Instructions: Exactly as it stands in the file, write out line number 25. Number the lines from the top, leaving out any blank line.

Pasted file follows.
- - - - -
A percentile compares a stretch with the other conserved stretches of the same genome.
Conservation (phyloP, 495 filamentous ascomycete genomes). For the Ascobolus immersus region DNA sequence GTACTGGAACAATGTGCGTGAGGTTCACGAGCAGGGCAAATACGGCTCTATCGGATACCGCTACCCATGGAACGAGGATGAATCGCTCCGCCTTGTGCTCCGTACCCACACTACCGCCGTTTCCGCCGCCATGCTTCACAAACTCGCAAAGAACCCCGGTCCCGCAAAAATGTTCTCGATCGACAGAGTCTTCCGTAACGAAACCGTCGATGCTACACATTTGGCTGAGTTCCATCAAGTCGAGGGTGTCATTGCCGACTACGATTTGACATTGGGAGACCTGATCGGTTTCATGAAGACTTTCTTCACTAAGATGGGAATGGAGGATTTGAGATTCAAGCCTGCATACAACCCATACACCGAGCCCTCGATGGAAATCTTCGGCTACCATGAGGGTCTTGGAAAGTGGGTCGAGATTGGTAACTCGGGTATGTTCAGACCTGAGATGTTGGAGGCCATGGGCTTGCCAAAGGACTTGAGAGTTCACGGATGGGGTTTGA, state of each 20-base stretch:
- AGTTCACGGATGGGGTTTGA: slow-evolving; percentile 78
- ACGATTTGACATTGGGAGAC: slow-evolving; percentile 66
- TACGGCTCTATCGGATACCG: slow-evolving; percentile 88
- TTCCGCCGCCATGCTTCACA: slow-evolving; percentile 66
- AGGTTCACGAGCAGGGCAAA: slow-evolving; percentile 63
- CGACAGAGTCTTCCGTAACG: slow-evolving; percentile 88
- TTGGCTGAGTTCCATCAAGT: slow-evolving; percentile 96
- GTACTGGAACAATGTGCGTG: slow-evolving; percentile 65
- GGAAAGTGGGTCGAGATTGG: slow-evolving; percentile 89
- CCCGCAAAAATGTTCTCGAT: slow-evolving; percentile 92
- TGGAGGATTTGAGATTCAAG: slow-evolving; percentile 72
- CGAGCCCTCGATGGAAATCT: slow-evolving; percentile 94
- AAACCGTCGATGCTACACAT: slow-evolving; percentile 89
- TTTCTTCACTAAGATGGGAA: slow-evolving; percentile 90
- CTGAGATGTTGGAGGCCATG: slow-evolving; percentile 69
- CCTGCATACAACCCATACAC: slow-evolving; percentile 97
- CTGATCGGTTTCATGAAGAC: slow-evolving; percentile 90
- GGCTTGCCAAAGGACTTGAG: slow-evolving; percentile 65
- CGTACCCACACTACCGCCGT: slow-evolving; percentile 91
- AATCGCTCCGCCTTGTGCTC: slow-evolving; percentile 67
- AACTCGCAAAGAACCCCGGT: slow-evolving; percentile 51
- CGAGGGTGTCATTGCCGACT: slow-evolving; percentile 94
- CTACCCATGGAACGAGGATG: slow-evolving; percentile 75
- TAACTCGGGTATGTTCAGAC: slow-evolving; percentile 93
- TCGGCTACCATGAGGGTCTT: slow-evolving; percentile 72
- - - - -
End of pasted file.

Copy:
- CTACCCATGGAACGAGGATG: slow-evolving; percentile 75